A few weeks ago, Fox Sports 1's Colin Cowherd made quite a shocking assertion when he anointed Oakland Raiders quarterback Derek Carr as the NFL's MVP...
In this week's episode of "Scheer Intelligence," Robert Scheer speaks with Amy Trask, former long-time Oakland Raiders CEO. In her new book, You Neg...
As fans, we love the game of football, and we love our favorite teams. But when billionaire owners and politicians use our hard earned tax dollars to fund stadiums at the expense of the fan experience and other local priorities, it leaves a bitter taste in our mouths.
As a recently suffering Oakland Raiders fan, I greeted the death of Kenny "The Snake" Stabler with a cocktail of fond memories. But it's a cocktail laced with the bitter news that Stabler, like so many of his peers, had suffered for years from the effects of concussions.
While watching the recent NFL relocation charade involving the Rams, Chargers and Raiders play out, I was reminded once again that the fundamental problem in professional sports is that each sport is a self-regulated monopoly.
For the past eighty years Los Angeles has loomed large in the History of the NFL and has shaped the league in significant ways. The centerpiece of course was and is the Rams.
Black Monday has come and gone, and a total of seven NFL head coaches have lost their jobs. Now the Eagles, Buccaneers, Giants, Browns, Dolphins, Titans and 49ers all have begun the search for the person that will bring them to their goal of a SuperBowl championship.
The Raiders have been knocked out of the playoff hunt. The Green Bay Packers leave Oakland unscathed, staying atop the NFC North with a 30-20 win over Oakland.
Recent terrorist attacks on Paris are a call to action, especially for American citizens, says pro wrestling's Bill Goldberg. "It's not if, it's when,...
Geno Smith was not the sole or even the primary cause for the Jets' loss to the Raiders. But he is also not a franchise QB and certainly not the future for the Jets. There is now serious cause for concern about how the rest of the season will play out.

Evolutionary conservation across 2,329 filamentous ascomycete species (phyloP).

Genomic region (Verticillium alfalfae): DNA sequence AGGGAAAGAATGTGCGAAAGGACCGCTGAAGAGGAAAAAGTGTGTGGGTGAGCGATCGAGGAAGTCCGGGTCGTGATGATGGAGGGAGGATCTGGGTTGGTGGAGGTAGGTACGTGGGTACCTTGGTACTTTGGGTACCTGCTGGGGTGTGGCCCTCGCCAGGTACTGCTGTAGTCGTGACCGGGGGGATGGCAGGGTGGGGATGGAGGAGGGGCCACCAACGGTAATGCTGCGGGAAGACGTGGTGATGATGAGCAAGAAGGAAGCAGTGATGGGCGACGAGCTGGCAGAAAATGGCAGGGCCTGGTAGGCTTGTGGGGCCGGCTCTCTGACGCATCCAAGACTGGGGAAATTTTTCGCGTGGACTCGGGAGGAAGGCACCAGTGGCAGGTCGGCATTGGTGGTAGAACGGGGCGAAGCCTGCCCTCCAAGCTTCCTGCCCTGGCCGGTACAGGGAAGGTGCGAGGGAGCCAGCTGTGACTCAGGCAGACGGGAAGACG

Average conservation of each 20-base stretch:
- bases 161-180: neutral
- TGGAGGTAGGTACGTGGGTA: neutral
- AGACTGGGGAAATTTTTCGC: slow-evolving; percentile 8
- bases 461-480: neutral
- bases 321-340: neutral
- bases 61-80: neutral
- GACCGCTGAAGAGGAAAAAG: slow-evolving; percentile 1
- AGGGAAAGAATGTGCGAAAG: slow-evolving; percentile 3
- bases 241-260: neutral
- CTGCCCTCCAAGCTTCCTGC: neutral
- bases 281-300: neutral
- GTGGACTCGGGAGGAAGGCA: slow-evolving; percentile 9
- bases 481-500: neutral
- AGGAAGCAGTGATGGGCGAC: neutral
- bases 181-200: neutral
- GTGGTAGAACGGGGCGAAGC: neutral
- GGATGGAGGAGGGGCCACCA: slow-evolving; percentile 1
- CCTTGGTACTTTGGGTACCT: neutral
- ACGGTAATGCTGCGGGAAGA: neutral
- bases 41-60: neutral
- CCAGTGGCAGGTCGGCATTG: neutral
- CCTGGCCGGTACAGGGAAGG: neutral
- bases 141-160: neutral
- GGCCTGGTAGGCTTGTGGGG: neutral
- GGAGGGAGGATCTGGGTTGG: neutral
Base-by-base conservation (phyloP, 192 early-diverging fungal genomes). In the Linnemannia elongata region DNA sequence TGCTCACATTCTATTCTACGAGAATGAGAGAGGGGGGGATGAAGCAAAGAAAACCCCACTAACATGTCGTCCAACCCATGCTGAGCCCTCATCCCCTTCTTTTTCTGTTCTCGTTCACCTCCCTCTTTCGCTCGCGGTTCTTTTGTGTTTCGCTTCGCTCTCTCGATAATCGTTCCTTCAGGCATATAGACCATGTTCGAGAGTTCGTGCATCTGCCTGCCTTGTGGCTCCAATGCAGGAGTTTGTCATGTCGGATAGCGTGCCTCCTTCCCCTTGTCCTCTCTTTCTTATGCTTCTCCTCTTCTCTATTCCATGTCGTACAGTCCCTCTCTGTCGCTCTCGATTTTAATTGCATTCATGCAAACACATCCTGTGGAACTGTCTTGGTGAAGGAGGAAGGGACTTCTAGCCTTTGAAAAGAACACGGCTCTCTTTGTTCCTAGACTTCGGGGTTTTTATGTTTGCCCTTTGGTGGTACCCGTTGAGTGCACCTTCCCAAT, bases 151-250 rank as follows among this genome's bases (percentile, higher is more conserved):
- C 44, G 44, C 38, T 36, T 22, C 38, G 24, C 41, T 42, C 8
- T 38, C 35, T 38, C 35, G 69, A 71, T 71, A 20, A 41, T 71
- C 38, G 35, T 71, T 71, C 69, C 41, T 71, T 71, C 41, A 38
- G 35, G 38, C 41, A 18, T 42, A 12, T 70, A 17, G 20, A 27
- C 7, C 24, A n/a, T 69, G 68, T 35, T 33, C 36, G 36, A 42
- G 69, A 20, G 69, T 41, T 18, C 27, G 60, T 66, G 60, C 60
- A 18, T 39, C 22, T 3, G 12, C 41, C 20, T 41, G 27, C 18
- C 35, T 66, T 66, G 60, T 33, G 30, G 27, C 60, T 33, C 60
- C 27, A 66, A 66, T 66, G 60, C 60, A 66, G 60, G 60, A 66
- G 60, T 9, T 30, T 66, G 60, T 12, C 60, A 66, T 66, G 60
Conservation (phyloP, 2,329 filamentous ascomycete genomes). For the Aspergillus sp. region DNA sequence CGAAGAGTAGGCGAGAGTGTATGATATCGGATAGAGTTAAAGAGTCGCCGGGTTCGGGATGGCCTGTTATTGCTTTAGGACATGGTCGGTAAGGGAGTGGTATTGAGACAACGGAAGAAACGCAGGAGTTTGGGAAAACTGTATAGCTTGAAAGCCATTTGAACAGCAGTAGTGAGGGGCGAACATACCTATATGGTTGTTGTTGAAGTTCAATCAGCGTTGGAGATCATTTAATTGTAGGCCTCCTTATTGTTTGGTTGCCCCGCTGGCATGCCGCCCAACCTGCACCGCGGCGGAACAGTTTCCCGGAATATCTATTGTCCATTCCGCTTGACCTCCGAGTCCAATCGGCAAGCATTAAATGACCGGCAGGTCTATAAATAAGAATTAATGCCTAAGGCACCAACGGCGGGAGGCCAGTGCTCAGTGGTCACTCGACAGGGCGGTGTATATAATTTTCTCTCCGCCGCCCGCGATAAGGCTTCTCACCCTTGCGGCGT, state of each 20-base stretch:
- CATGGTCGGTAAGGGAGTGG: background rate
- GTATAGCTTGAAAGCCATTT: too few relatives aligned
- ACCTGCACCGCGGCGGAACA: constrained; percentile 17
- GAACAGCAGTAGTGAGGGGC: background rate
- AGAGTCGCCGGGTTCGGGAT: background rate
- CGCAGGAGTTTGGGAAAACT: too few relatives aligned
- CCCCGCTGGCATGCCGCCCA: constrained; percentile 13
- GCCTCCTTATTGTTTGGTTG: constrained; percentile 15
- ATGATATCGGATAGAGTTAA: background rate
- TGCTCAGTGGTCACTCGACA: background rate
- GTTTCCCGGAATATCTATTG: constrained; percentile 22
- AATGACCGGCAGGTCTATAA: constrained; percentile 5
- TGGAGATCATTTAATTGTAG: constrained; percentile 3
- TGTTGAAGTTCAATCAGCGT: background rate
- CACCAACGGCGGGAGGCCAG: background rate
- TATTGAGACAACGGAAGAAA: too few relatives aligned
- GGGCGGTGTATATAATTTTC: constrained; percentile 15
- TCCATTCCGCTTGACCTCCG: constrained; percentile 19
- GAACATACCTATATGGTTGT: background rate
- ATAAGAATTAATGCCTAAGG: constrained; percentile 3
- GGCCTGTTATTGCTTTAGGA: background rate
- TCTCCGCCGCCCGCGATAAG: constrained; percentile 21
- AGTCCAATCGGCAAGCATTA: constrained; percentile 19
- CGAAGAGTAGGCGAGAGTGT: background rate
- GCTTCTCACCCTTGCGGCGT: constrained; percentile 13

It's hard to believe this is the same team that lost ten games before their first win last season. The new and improved Raiders are now in contention in the AFC for the first time in twelve years.
New York-based artist Matthew Barney was featured in a number of events in Los Angeles that I had the privilege to recently cover.
It was an amazing performance by Derek Carr who left last week's game early in the second quarter with a hand injury. In the final minutes of regulation, Carr threw a 12-yard touchdown pass to Seth Roberts and led the Raiders to a 37-33 victory over the Baltimore Ravens.
Known for his troubles off the field, Smith has garnered a reputation on risk versus reward. The players spoke openly about not focusing on Smith's past. The Raiders only concern is to win games, especially tomorrow's game.
First in a series. Sure, the hit HBO show Ballers on life after football -- starring none other than a super suave Dwayne 'The Rock' Johnson -- is dripping with sex, sun and swag. But the real story behind the story is about finances and the show gets it right on the money.
That time finally came for Tim Brown who will join Jerome Bettis, Charles Haley, Bill Polian, Junior Seau, Will Shields, Mick Tingelhoff and Ron Wolf as the 2015 Hall of Fame Class. An honor many only dream about once their career is over.